In each part of this question, list clinical examination findings for each of the two underlined conditions that would help you to distinguish between them:
- A myopathy or a neuropathy as being the cause of weakness in all limbs of a patient
- Wasting is late sign
- Usually proximal weakness
- Reflexes preserved until late
- Normal sensory exam
- May be muscle tenderness
- Wasting earlier
- May be fasciculations
- Often peripheral distribution
- Loss of reflexes
- May be abnormal sensory exam
This comes down to basic common sense.
If the nerves are healthy, and the muscles are to blame,
- The sensory supply should be preserved
- The reflexes should be preserved
- Weakness should be proximal - that is where the bigger muscles are, and the weakness there will be more obvious.
- There should be no fasciculations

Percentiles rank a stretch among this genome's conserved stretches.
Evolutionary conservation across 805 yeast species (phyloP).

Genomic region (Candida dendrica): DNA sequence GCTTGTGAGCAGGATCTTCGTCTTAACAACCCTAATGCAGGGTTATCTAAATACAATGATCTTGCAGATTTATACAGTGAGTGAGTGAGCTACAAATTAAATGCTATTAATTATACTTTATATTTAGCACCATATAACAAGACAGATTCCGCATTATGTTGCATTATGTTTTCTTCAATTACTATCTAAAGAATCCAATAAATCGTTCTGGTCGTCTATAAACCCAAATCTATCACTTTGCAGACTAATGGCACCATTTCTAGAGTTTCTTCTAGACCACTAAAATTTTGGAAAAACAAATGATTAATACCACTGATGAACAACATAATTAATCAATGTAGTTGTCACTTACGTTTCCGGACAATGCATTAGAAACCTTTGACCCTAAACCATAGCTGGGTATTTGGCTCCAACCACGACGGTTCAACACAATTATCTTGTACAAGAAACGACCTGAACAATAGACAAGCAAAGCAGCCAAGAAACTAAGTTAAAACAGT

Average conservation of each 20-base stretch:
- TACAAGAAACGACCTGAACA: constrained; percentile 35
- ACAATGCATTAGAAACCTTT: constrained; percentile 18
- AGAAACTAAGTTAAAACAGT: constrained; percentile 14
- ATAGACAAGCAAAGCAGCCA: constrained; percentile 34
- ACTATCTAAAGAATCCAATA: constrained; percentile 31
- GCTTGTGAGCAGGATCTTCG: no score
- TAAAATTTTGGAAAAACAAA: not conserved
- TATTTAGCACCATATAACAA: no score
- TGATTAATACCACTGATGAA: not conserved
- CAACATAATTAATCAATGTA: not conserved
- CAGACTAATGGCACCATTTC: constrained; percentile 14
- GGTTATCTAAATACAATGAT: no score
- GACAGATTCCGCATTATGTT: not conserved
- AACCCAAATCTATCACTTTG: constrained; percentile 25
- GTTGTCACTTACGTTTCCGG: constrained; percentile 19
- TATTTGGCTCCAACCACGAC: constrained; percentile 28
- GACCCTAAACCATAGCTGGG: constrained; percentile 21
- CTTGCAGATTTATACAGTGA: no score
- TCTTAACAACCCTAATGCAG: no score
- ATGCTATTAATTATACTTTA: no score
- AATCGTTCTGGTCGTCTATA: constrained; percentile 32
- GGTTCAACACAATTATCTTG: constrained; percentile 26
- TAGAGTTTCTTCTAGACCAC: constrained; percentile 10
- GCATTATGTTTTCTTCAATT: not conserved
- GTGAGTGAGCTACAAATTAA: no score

- There may be myocardial involvement (skeletal myopathies tend to be associated with cadiomyopathy)
- The muscles involved may be painful and tender(as in myositis)
This question has been repeated. Its doppelganger, Question 3.1 from the first paper of 2010, has a much better-organised college answer.
Chapter 57 (pp. 617) Neuromuscular diseases in intensive care by George Skowronski and Manoj K Saxena
Young, G. Bryan, and Robert R. Hammond. "A stronger approach to weakness in the intensive care unit." Critical care 8.6 (2004): 416.
Dhand, Upinder K. "Clinical approach to the weak patient in the intensive care unit." Respiratory care 51.9 (2006): 1024-1041.